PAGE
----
Local Govt | National News Video | Parliament Headlines | Politics Headlines | Search

 


Tree felling case highlights need for care

Tree felling case highlights need for care

‘Check before you chop’ – this is the advice from the New Zealand Arboricultural Association (NZ Arb) in response to a recent publicised tree felling.

The Kapiti Coast District Council’s decision to prosecute an Otaki couple for felling indigenous bush on their property is a reminder that local councils may, in specific circumstances, protect individual trees and areas of significant or vulnerable bush on private property, despite recent reforms to the Resource Management Act.

Chris Walsh, NZ Arb President, advises any property owner wishing to fell trees or modify bush to engage with their local council planners beforehand, so they can ascertain whether any restrictions apply. 

“Arboriculture is a largely unregulated industry in New Zealand, however many local councils have their own tree rules,” says Walsh.  “Given this, it’s important to check the situation in a particular area before undertaking tree work and get advice from a reputable arborist, such as a member of NZ Arb.”

As the industry’s professional body, NZ Arb members are required to adhere to a clear code of conduct and appropriate professional standards, and would be expected to be familiar with any local tree felling restrictions.  Property owners can contact NZ Arb via www.nzarb.org.nz to be informed which contractors in their local area are Association members.  The organisation also runs an ‘Approved Contractor Scheme’ – these contractors have undergone a rigorous vetting process and need to maintain the highest professional and ethical standards to retain their status. 

“By engaging one of our members or an Approved Contractor, property owners can expect to receive accurate advice on both the local regulations and appropriate tree care,” says Walsh.

NZ Arb does not have the full detail of the Otaki case, which is still before courts; however it notes the trees in question were within a regionally significant ecological site and an 'acutely threatened' landscape that has been identified and mapped by the Council.  The organisation also understands in areas such as the Manawatu Plains, where only 4% of the land retains its indigenous vegetation cover, local authorities will usually take steps to protect the remainder.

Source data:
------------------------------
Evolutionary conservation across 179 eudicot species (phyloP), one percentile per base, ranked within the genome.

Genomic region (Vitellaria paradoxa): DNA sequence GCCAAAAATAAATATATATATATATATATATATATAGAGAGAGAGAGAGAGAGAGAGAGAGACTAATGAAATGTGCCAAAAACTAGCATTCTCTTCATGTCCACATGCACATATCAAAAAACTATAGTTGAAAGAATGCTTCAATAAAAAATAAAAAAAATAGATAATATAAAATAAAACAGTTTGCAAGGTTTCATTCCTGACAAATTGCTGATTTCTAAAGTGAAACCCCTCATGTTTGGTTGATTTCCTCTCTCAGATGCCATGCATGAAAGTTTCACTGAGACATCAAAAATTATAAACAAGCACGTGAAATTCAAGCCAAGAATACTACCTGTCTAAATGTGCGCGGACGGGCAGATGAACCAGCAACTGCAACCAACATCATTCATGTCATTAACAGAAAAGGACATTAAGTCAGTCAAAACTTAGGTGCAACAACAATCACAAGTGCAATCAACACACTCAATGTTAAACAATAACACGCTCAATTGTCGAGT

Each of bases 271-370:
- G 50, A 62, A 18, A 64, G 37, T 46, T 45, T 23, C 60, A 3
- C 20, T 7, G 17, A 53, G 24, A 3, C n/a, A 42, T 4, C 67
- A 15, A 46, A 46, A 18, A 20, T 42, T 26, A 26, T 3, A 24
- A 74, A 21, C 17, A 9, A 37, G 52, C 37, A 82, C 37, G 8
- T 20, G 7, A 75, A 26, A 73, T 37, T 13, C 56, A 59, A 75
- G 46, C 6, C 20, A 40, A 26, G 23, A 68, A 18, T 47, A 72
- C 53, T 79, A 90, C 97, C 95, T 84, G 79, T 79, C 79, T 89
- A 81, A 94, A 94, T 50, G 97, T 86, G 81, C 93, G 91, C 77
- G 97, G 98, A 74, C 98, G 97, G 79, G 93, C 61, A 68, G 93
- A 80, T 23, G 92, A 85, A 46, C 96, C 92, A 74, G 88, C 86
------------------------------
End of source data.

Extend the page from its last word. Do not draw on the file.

Walsh adds: “As this case highlights, seeking appropriate regulatory and professional advice before taking action can prevent these unfortunate situations arising.”

ENDS

© Scoop Media

 
 
 
 
 
Parliament Headlines | Politics Headlines | Regional Headlines

Transport: Auckland Looks To Light Rail

The Board of Auckland Transport has called for an investigation into a light rail network, which could relieve traffic congestion on some of the region’s busiest roads.

This stems from work in 2012 (the City Centre Future Access study) which responded to a government request to develop a robust and achievable solution for access to the CBD.

That showed that the City Rail Link, together with surface bus improvement, provided the best regional solution. However, it also identified that the city centre is already facing serious congestion across all major road entry points which, if not addressed now, will worsen. More>>

 

RMA: Smith's Claims Don't Match Evidence - Greens

The Motu group’s research into the impacts of planning rules looked at the costs related to housing development but not the benefits of environmental protections and does not recommend significant changes to the RMA to reduce the cost of new house builds. More>>

ALSO:

Gordon Campbell: On The Similarities Between John Key And David Cameron

For years now, David Cameron has been the closest available thing to a mentor/analogue to our Prime Minister, such that Key watchers could be interested in an analysis of Cameron that appeared in the British press over the Christmas break. More>>

Gordon Campbell: On Ian Fletcher Resignation & GCSB’s New Role

It may well be that after being shoulder-tapped in Queensland for the GCSB job, three years of living in Wellington has been enough for Fletcher and his family, given that the pending review of the GCSB would have required an even longer commitment from him. Three years of Wellington’s weather is enough for anyone... More>>

ALSO:

Ian Apperley: $10m Or $100m For New Wellington Council IT System?

I feel a Tui Billboard coming on. I commented the other day that it looked like the Council’s Ninth big project was a potential $100 million plus... The Mayor has responded: “I am reassured by the Chief Executive and by Anthony Wilson that the proposed budget is in the region of $10 million.” More>>

ALSO:

Southern Ocean:
Navy Intercepts Illegal Fishing Vessels

Foreign Minister Murray McCully today put illegal fishing vessels operating in the Southern Ocean on notice and vowed to take action against their owners. “As part of a multi-agency operation, the HMNZS WELLINGTON has intercepted two vessels claiming to be flagged to Equatorial Guinea, fishing illegally in the Southern Ocean.” Mr McCully says. More>>

ALSO:

Kiwi Pride: New Zealand Takes UN Security Council Seat

“New Zealand’s term on the Security Council will place us at the heart of international decision-making for the next two years,” Mr McCully says. More>>

Greens: CAA Airport Door Report Conflicts With Brownlee’s Claims

The heavily redacted report into the incident shows conflicting versions of events as told by Gerry Brownlee and the Christchurch airport security staff. The report disputes Brownlee’s claim that he was allowed through, and states that he instead pushed his way through. More>>

ALSO:

Get More From Scoop

 

LATEST HEADLINES

 
 
 
 
 
 
 
 
Regional
Search Scoop  
 
 
Powered by Vodafone
NZ independent news